Cat Pain Management
If you suspect your cat is in pain, perhaps you turned to the internet for answers. When it comes to a sudden change in behavior that could indicate a pet in pain, it’s best to err on the side of caution and get your cat to the vet. Still, we’re glad you found us, as plenty of misinformation floats around online from well-meaning but ill-informed pet parents and bloggers. At GeniusVets, we believe that pet care information should come directly from veterinarians, which is why we’ve taken frequently asked questions on cat pain management, sent these questions to renowned veterinarians across the U.S., and compiled their replies to get you the helpful information that you need and can trust.
While we've sourced all of the cat pain management information and recommendations below directly from leading veterinarians across the country, please make sure to seek out the advice of your own veterinarian or find a trusted vet near you using the GeniusVets Directory.
It can be very subtle, or it can be very obvious to you. Cats are pretty stoic animals on the whole. Dogs show pain a little easier. What cats will often do if they're in pain or if there are abnormalities is hide. If they're usually very social, that's a great way to assess whether or not something's up, along with vocalization, changes in urination, or not eating and drinking, etc.
Some questions to ask yourself in regards to signs and symptoms that your cat may be in pain are:
- Is the cat hiding?
- Is the cat acting abnormally?
- Is the cat aggressive when we go to pick them up or touch them in different places?
- Are there changes in behavior related to not using the litter box properly or getting in and out of our litter box?
- Is that cat not getting up or down on certain counters or stairwells that they usually would?
- Is there an overall reduction in play or activity?
- Is the cat more vocal than usual? Often vocalization can indicate some type of discomfort.
You know your cat best, but definitely call your veterinarian if you suspect your cat is in pain.
Self-diagnosing pain in your cat can not only increase their pain, but it can also possibly damage something more, whether it’s a fracture or they have severe GI upset. You don't want to press on their stomach at home. You can also get injured. Cats have teeth and claws and can hurt you with those by reacting out of fear or pain.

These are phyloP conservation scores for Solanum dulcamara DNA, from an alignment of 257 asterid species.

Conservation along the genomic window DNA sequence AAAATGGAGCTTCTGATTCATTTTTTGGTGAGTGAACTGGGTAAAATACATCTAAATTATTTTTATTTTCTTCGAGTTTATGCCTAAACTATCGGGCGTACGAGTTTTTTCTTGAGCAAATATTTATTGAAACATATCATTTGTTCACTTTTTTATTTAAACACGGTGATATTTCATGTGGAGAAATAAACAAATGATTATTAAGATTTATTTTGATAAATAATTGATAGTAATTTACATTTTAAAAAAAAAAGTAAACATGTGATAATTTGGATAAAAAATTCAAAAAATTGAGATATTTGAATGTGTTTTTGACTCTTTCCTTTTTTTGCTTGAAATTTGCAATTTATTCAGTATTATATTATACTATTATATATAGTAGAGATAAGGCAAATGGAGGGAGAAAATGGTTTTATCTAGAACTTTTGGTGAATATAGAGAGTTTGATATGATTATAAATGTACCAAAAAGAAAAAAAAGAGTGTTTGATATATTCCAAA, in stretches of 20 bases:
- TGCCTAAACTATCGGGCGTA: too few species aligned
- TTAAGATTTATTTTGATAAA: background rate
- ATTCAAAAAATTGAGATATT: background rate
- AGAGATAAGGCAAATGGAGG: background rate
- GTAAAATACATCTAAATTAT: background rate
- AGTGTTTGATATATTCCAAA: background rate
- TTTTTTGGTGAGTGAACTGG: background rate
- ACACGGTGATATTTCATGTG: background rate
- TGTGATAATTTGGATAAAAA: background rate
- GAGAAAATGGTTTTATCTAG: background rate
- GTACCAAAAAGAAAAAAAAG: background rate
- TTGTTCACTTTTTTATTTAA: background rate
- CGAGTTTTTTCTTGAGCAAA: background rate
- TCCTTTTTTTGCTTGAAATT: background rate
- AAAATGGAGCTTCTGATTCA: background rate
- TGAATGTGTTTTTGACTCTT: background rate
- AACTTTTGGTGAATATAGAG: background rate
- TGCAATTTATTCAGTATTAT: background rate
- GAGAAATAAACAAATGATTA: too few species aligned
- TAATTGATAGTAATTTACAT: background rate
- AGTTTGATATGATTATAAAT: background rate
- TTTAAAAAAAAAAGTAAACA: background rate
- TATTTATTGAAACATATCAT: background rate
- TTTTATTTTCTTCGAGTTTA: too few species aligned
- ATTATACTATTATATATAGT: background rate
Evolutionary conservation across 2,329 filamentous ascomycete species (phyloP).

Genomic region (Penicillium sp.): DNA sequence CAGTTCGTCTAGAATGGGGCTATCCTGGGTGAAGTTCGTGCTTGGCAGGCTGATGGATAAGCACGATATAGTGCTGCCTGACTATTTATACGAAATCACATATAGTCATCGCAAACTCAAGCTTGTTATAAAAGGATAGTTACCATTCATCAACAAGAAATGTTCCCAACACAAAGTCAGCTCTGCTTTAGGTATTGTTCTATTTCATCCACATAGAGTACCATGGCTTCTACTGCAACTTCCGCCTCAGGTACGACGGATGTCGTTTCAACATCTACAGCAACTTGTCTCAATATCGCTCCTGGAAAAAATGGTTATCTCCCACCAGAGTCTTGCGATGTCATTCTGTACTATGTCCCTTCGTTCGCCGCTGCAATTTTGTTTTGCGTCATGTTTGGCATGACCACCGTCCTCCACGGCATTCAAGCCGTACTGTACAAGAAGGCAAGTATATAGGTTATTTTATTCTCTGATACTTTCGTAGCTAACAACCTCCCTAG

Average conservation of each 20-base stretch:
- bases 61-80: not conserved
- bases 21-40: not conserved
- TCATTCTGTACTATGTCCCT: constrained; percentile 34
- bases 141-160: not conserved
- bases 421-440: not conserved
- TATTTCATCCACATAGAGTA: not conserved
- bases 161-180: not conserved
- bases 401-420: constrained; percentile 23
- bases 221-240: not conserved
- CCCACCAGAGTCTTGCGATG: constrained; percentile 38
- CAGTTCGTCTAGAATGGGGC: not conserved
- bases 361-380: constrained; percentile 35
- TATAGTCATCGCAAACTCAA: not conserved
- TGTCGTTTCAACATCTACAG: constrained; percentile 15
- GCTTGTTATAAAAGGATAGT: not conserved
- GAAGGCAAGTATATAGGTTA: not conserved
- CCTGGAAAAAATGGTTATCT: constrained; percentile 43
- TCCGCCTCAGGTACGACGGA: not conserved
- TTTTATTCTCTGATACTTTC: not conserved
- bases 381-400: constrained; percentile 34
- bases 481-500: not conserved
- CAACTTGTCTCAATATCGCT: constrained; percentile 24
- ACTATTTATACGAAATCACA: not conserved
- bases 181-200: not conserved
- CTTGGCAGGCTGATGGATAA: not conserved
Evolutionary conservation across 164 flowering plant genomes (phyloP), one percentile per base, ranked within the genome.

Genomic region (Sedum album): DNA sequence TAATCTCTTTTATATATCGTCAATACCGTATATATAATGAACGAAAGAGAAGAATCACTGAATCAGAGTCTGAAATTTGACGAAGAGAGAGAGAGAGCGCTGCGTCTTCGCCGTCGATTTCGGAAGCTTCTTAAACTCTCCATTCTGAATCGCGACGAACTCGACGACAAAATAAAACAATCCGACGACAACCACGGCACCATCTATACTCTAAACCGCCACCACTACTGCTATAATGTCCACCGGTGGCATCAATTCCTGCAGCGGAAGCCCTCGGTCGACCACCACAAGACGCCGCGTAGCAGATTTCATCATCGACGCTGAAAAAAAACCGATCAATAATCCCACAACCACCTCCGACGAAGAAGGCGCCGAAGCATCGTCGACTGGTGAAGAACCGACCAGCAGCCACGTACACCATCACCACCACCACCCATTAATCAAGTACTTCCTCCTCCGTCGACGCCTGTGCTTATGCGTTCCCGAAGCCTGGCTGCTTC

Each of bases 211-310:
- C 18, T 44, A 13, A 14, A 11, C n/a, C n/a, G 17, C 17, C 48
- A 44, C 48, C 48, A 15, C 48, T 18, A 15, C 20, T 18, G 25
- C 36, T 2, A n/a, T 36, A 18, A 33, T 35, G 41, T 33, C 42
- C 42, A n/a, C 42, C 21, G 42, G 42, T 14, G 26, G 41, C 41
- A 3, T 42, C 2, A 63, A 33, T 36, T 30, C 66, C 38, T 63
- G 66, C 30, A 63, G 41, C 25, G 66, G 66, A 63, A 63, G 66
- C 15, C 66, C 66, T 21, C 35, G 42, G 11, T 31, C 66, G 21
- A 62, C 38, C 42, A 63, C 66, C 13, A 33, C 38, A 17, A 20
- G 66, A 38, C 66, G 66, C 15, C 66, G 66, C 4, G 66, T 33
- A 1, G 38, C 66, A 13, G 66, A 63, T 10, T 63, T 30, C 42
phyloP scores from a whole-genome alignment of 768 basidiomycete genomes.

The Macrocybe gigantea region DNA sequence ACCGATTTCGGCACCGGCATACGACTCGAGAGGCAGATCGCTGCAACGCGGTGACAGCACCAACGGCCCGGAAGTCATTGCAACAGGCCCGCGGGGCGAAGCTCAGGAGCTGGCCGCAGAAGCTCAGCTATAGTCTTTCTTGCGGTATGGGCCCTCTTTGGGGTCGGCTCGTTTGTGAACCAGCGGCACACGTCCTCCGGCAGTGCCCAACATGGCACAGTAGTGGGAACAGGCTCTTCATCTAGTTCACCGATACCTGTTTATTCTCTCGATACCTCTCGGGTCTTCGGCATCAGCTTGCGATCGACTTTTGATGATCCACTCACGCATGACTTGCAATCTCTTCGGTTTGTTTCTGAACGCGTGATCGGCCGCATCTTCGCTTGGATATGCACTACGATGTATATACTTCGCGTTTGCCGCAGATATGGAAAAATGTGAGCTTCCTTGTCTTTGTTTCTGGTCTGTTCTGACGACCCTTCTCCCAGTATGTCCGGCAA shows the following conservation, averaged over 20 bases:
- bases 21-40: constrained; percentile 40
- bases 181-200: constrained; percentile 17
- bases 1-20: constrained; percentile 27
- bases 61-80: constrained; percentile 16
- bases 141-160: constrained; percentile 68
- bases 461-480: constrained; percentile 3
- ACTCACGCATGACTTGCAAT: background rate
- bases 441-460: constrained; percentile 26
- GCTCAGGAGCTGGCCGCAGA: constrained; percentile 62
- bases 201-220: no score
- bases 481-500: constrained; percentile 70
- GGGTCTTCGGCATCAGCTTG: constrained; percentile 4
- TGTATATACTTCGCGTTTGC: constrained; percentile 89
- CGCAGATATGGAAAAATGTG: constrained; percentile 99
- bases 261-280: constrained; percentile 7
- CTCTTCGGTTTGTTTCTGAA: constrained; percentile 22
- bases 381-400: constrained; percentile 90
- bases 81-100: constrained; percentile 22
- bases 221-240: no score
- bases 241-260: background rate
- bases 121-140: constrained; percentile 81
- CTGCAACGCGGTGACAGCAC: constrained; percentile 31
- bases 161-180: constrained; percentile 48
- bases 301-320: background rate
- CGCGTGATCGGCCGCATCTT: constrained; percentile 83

We know based on what you're telling us from a historical standpoint, what you see at home, and how we're seeing them move around in the exam room. We perform a good physical exam, starting with the nose and going to the tail, examining how well our range of motion in our joints is. Are there any painful spots that we pick up on as we're going through our exam? And if nothing's turning up, that's pretty obvious to you or us; sometimes, we have to do more advanced diagnostics.
The most common conditions for pain are going to be some type of injury or trauma. Obviously, with those, we want to use pain medication to help decrease discomfort.
As they get older, cats get more chronic pain issues like osteoarthritis, so they’re not jumping up, going up and down stairs, and not getting around as easily as they once had. The treatment for that might be a relatively short course of nonsteroidal anti-inflammatory drugs to help reduce that initial inflammation. There are also diets and supplements we can use to help manage arthritis in cats.
Take note of GI signs, as cats can get illnesses like IBD and inflammatory bowel disease. We’d likely treat that with gastric protectants. Perhaps there's vomiting and diarrhea involved, so we’d give antibiotics.
Cats also get cancer and have cancers that require chemotherapy or pain medication to help with the discomfort associated with that disease. So the situation and what may be hurting the cat often dictate what type of pain medication or protocol we should use.
If it's joint or bone involvement, we’ll use non-sterile anti-inflammatories. Whereas, if there's a GI component, we don't want to use anti-inflammatory drugs for that, so something like Gabapentin would be beneficial.
When we're talking about a geriatric cat, we want to know —can the pain be managed or, ideally, treated? If it can't, we may have to consider the quality of life, and overall, maybe a humane death might be the best for them. However, if we can, we will try to manage the pain and treat it as best we can. Unfortunately, we are much more advanced in pain management for our canine patients than we are with cat patients. There's no one suitable medication that helps all cats, and a lot of that has to do with how they process those medications.
So it's important to remember that if we're trying to manage pain in your cat—it's often going to require a multiple modality approach. And that may be pharmaceutical uses only, or pharmaceuticals combined with maybe some alternative type care. So to get the best protocol may often require us to use multiple treatments to figure out what's going to work best for us.
If you have any further questions about cat pain management, or you’re confident your precious pet is in pain and want to get them in for an appointment, please reach out to your vet. Don’t have one? We can help you find a local veterinarian!